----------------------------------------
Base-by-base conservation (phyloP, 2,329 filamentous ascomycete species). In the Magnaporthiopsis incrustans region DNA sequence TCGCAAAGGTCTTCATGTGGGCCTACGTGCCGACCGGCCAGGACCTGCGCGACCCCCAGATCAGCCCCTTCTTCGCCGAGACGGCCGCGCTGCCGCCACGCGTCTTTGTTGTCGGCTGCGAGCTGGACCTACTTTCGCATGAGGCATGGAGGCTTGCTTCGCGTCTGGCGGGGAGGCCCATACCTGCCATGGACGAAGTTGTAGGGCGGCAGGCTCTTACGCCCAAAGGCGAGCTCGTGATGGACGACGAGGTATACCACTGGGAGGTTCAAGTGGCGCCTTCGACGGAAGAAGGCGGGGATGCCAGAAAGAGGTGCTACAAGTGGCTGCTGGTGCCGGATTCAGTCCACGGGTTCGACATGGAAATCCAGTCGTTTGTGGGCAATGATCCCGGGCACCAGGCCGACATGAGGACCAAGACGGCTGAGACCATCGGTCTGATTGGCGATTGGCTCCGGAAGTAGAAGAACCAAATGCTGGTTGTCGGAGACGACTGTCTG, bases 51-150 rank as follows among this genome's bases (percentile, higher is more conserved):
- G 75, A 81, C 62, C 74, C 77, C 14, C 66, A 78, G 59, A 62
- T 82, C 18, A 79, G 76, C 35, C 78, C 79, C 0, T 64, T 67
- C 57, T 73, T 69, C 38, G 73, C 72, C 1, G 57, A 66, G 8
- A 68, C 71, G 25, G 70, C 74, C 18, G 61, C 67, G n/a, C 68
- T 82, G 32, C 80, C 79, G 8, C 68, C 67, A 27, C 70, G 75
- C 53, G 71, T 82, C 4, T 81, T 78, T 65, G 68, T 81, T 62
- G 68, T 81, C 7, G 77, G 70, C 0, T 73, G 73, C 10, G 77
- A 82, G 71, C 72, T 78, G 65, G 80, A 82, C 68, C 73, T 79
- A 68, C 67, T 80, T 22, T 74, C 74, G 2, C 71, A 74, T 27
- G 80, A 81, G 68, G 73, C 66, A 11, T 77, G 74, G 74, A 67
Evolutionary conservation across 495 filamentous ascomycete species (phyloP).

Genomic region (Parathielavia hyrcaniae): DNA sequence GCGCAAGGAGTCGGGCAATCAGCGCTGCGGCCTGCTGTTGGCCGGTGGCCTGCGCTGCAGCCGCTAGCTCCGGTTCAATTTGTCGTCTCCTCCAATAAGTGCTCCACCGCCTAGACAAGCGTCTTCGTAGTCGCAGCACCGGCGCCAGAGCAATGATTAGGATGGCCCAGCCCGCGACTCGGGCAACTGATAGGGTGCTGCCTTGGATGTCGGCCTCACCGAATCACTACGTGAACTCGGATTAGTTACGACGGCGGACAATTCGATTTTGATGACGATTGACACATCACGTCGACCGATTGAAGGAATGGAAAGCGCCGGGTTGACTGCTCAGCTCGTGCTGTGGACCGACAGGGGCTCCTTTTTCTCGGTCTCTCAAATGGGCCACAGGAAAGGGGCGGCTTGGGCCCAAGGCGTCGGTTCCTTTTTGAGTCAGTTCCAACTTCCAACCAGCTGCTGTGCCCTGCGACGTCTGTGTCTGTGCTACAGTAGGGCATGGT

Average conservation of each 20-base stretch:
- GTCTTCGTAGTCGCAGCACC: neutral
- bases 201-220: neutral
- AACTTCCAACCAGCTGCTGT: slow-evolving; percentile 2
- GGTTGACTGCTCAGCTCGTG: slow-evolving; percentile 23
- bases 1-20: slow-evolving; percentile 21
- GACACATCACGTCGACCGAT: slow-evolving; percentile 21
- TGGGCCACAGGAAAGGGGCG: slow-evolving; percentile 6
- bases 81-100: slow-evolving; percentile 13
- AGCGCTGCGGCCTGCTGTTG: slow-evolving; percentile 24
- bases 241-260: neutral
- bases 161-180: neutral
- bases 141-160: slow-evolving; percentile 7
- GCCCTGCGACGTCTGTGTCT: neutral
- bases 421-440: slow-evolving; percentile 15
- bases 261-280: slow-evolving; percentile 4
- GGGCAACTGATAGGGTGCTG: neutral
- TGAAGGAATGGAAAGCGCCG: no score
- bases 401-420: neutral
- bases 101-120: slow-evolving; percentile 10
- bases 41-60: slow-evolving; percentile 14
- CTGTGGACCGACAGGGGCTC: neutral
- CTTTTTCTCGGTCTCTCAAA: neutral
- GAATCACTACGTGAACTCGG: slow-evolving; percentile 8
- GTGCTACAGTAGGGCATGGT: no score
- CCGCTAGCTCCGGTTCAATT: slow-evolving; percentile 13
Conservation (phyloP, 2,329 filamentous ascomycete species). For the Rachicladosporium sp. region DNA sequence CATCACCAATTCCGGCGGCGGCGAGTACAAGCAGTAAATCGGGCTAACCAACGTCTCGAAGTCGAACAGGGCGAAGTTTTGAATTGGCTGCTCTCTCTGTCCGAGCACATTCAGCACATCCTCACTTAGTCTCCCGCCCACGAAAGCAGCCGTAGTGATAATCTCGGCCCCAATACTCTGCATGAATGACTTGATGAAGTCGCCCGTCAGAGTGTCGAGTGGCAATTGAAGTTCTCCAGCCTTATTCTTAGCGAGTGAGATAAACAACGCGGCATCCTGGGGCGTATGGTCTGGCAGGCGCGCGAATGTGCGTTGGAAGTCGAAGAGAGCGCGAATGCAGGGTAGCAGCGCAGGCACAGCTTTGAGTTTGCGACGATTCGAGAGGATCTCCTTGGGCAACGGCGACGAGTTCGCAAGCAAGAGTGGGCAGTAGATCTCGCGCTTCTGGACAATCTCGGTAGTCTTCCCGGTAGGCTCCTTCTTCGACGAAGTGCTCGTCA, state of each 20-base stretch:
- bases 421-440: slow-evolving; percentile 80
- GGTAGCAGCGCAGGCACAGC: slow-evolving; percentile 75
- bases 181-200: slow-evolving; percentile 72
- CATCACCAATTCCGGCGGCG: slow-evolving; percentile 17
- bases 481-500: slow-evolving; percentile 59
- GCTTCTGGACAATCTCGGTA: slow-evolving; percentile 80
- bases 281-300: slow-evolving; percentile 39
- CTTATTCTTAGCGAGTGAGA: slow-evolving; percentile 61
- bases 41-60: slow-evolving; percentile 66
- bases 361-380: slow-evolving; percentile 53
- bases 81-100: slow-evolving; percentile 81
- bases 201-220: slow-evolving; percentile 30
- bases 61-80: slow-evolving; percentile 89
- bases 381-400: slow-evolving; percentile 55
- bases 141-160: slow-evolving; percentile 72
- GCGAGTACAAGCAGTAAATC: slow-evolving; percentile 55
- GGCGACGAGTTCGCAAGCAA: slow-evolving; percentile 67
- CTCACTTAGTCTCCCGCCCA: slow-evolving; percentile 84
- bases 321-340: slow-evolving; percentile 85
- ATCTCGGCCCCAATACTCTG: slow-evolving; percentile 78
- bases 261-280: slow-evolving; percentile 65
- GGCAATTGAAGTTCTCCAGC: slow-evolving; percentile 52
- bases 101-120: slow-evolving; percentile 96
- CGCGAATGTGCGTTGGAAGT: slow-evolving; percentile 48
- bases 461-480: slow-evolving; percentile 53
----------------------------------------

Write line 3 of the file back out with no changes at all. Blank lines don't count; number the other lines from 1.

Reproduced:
- T 82, C 18, A 79, G 76, C 35, C 78, C 79, C 0, T 64, T 67